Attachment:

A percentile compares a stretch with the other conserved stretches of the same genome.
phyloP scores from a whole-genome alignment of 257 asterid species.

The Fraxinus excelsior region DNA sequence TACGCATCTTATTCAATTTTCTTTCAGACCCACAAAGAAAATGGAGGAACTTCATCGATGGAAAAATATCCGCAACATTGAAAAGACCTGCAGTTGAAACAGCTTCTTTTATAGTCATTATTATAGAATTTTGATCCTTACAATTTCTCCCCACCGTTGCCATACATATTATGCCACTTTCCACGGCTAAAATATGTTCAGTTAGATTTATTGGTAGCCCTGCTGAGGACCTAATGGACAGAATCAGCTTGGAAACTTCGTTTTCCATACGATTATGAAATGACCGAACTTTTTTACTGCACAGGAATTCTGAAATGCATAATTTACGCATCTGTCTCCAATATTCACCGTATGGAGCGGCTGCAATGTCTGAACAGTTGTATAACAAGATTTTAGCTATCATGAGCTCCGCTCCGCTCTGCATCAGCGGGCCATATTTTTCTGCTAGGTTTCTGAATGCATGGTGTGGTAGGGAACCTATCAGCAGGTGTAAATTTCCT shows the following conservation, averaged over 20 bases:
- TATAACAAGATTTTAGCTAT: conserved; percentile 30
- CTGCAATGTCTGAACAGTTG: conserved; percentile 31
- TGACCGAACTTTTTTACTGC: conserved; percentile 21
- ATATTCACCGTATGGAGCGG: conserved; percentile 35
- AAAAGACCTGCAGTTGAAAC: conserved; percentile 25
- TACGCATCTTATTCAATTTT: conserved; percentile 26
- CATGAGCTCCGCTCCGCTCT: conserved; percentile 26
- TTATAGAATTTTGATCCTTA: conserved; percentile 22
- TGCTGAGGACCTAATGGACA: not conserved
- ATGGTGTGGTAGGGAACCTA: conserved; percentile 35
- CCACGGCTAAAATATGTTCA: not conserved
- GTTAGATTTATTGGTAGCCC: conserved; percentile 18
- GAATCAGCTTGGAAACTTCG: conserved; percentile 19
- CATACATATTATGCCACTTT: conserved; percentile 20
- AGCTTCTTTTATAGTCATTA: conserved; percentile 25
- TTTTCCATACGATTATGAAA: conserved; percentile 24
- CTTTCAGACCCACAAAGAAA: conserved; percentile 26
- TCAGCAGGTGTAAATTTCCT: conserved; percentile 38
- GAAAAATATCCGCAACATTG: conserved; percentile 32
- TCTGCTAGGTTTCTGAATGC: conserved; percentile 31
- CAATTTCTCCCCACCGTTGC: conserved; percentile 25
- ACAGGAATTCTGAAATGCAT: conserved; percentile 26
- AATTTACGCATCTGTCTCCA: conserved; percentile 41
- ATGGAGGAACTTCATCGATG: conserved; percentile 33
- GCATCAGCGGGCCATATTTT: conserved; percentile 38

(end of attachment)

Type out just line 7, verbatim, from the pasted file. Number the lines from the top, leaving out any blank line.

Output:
- ATATTCACCGTATGGAGCGG: conserved; percentile 35